Boris Johnson’s baby news exposes double standards

Carrie Symonds and Boris Johnson pose for a picture for Instagram

Carrie Symonds and Boris Johnson pose for a picture for Instagram - Credit: Instagram

MITCH BENN says the right-wing media's reaction to the prime minister's announcement is hypocritical.

So, our prime minister has announced having conceived a child "out of wedlock", as our recent ancestors might have tersely put it, while still at least technically married to his last wife (one is given to understand that a divorce has in fact recently been finalised but what one knows of human biology would suggest the pregnancy predates that) and this announcement has been hailed in the right-wing press as some much-needed good news in these turbulent times and not a career-terminating scandal.

One could, if one were of extremely sunny outlook, regard this as a sign that our popular media and perhaps even our society is finally maturing a bit with regard to how relationships actually work in the real world.

For a more jaded observer such as me, it's difficult not to suspect that had such a story broken about a non-Conservative prime minster - or indeed, just about anyone else other than the current prime minister - the tabloids and Tory broadsheets would have been altogether less forgiving. Unfortunately it'll be a good few years before testing this hypothesis becomes even a theoretical possibility.

Certainly there's already been a fair bit of hypocrisy on display; many of the columnists and commentators currently admonishing their fellow pundits to lay off Carrie Symonds, on the grounds that it's just not on to go after a young woman pregnant with her first child, showed no such compunction or restraint when the equally expectant Duchess of Sussex was in the press's crosshairs a few months ago. And that pregnancy was far more 'orthodox' than the one now under discussion.

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Let's face it, what we're seeing here is not any sort of progress away from pious judgment where sex and relationships are concerned, but merely the most vivid example yet - in this country anyway - of the codification and open embracing of the Double Standard as a way of life.

A degree of hypocrisy is baked into all political discourse - unless one has achieved Spockian levels of logical detachment one can't help but cut one's own side more slack than the opposition. It's worth remembering that while liberal American commentators were horrified by the allegations that Donald Trump had been conducting an affair with the 'adult performer' Stormy Daniels while his wife Melania nursed their newborn son, they did nothing whatsoever to dent his approval numbers among Republican voters. When rather similar adulterous stories surfaced about president Bill Clinton back in the 1990s, his popularity among Democrats was likewise unaffected.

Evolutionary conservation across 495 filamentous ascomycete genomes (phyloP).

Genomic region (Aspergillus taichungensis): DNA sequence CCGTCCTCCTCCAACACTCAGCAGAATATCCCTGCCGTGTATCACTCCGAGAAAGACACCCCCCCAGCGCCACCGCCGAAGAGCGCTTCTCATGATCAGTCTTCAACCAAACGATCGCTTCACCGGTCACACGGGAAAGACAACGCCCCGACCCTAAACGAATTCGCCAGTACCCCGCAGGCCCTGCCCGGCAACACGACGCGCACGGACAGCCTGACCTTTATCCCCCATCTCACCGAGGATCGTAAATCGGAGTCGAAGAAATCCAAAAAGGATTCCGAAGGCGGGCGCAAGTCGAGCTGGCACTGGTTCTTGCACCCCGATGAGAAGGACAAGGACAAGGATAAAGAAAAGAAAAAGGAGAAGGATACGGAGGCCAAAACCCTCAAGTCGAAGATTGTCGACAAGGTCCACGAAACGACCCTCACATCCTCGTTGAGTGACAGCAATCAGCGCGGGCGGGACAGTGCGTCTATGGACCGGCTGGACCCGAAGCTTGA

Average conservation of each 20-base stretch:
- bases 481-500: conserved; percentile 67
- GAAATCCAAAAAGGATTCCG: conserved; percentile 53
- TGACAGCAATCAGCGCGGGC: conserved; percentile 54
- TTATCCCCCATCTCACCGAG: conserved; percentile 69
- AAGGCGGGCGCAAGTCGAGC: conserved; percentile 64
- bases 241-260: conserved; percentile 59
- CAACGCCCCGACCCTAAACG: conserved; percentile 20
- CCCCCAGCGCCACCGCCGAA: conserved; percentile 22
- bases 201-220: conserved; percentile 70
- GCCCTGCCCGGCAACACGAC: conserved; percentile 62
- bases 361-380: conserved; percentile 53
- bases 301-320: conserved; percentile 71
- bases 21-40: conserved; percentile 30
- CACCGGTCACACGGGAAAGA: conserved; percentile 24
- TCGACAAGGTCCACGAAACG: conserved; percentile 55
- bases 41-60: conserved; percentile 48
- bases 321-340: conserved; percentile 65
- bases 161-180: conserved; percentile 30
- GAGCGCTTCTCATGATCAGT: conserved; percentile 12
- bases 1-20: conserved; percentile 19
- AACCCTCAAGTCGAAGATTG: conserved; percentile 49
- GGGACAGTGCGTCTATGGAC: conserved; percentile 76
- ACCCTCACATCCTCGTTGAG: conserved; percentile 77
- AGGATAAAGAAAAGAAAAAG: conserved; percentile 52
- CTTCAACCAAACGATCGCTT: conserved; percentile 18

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What does seem to be new is that this sort of paradoxical thinking isn't an unconscious reflexive thing any more; it's a choice, and a proud and open choice at that.

It's no longer the case that we can't help but condemn in our opponents' faults which we would forgive in our allies, we choose to do so and see nothing wrong in this. Of course it's okay when our side does a thing because our side is good and their side is bad.

In fact this sort of 'Protect The Tribe At All Costs' attitude is now so prevalent that some people seem to be confused when they don't find it. Over the last week or so a few conservative (big and small c) commentators have opined that the reason "liberals" dislike Priti Patel is nothing to do with her conduct in office (currently, I would remind you, the subject of multiple enquiries) and everything to do with the fact that she has the temerity to be right wing while being both a woman and of Indian heritage, two things that "the liberals" believe should have placed her firmly on "their side", with some going further and suggesting that for women and minority ethnic pundits to criticise Patel is disloyal, and that in everyone else's case it's sexist and/or racist.

But surely insisting that people should feel a debt of loyalty to an individual who shares their gender or ethnicity regardless of what that individual actually says or does is itself a sexist and racist assumption.

Must I, as an urgent matter of solidarity, endorse everything said or done by a middle-aged, straight, white guy? I'm not sure that's even possible. There just isn't time, for a start. Or are we straight, middle-aged, white guys the exception to this rule (as we are, let's face it, to pretty much every rule)?

Meanwhile, going back to the happy announcement from Number 10, I'd like to congratulate Symonds on her news and indeed on her superhuman powers of optimism. And the story has at least served its primary purpose of banishing Patel's ongoing travails from the front pages. There may not be a magic money tree in Whitehall but there does seem to be an endless supply of dead cats.

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